Phosphate pollution in the River Lea. From sewage and homes

Dear all,

I’ve posted a photo I took recently of the Lea at Bow Locks, in Bromley-by-Bow.

The river is already looking green. That’s because of the high levels of phosphates in the water. It acts like a fertilizer. As the weather gets warmer the soup-like water gives plants like Floating Pennywort and Duckweed the perfect conditions to flourish. Spreading over the water, cutting out the sunlight. To get the worst rating for high phosphate levels a 100ml of river water needs to contain more than 1 milligram of phosphate. At Bow there is an average of 5.35mg per 100ml of water! Higher up the Lea we get more than 8 milligrams. This really messes up the balance of the ecosystem.

The phosphates are coming from Deephams Sewage Treatment Plant and homes in the Lea Valley.

So now is the time to ask people to stop buying dishwasher tablets with phosphates in. Some dishwasher tablets contain more than 30% phosphates. Asda stocks a phosphate free brand, Planet Clean. Tesco do an own brand that's phosphate free. Many shops stock Ecover tablets or other green options. If they don't have phosphate free products they should - ask the store to get them.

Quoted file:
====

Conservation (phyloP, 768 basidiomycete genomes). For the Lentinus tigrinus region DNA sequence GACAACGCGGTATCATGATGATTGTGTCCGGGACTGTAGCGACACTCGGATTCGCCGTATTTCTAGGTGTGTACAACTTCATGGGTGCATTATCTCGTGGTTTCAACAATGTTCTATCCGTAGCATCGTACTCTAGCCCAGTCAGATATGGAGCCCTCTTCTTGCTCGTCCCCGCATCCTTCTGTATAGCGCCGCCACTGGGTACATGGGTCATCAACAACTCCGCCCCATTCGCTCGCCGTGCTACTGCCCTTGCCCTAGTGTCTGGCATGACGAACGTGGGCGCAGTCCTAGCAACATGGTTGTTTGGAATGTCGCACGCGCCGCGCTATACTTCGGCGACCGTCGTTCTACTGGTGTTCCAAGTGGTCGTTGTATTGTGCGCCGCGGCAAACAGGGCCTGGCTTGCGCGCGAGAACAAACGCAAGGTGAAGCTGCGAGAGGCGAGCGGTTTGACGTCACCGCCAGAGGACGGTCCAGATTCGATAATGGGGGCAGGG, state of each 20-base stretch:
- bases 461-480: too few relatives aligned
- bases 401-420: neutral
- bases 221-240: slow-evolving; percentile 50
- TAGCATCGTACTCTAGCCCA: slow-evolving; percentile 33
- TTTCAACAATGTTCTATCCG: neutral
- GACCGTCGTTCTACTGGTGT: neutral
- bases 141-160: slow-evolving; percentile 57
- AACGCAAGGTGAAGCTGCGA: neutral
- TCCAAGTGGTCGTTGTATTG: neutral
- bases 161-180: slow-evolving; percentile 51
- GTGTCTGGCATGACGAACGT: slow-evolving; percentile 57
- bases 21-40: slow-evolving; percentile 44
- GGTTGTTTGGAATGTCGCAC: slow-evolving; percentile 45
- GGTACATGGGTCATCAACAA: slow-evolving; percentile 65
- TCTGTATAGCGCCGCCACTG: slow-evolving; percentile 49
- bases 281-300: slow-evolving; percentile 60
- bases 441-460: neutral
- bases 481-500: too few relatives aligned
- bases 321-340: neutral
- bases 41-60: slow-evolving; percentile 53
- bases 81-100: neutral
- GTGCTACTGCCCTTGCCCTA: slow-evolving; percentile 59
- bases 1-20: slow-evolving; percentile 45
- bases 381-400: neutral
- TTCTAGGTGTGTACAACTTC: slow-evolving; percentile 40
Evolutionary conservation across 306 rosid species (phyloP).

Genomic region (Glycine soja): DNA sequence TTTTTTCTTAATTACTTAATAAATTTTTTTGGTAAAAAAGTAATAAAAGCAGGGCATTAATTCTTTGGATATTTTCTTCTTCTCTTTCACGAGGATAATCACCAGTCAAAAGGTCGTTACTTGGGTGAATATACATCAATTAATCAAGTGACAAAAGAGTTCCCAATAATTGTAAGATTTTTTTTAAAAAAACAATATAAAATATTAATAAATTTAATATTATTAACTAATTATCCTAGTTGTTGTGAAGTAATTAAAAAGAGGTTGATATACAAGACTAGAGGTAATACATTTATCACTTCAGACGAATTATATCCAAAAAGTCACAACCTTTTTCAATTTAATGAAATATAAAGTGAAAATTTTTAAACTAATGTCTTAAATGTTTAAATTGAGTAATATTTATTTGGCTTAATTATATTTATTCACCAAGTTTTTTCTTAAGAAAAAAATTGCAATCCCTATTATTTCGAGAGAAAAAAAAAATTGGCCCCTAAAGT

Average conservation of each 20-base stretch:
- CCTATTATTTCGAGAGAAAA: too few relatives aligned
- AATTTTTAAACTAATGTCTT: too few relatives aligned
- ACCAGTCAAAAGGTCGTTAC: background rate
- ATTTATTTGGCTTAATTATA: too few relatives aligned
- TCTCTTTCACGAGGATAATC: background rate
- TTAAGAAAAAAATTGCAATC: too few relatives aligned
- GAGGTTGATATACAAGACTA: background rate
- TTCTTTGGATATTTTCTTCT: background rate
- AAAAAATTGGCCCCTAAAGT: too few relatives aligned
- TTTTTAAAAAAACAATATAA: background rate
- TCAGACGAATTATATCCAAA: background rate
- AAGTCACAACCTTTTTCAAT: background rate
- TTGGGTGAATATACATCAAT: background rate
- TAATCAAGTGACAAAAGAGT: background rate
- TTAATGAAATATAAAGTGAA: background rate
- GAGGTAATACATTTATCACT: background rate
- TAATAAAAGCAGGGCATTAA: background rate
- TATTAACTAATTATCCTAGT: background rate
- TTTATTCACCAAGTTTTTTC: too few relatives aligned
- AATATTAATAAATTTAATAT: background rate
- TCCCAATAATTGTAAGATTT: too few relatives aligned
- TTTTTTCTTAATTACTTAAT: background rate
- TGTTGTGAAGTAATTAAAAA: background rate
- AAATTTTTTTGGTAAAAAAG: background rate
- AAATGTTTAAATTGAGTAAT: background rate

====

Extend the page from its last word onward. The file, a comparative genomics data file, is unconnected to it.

The European Parliament voted before Christmas to ban phosphates in dishwasher tablets. The ban will come into force in January 2017!!! But we can stop buying them now – instant results.

European Parliament link -

We also need to get people to stop using handwash that contains Triclosan. It’s an anti-bacterial chemical added to many products. But it is needlessly added to handwash. When it gets into rivers it is toxic to aquatic life and is a hormone disruptor. The annoying thing is that it is no better at removing bacteria from hands than normal soap and water. This report shows Triclosan in hand wash is a waste of time -

A report from the Canadian Government this year concluded “Triclosan has a high inherent toxicity to a variety of aquatic organisms, such as algae, macrophytes, invertebrates, amphibians and fish. Adverse effects on these organisms include reduction in growth, reproduction and survival...Triclosan may also interfere with the action of thyroid hormones in amphibians at environmentally relevant concentrations."

Kind regards,


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Comment by Theo Thomas on June 4, 2012 at 19:44

Hi James.

Most UK washine machine tablets/powder should be phosphate free now. But check to see if they have

sodium tripolyphosphate (STPP) on the pack. If they do then that is phosphate.

Some will say they have Phosphonates in them, and there are some concerns about this additive. Optical brighteners give some people concern as they are made with stilbenes.

Which brands have you looked at?


Comment by James Diamond on June 4, 2012 at 11:03

Hi Theo,  what about washing machine tablets?  I can't tell which ones are phosphate-free 'cos they aren;t labelled.  I used to get Ecover washing tablets, but I'm finding it hard to get them any more.  Are alternatives like biological tablets phosphate-free?

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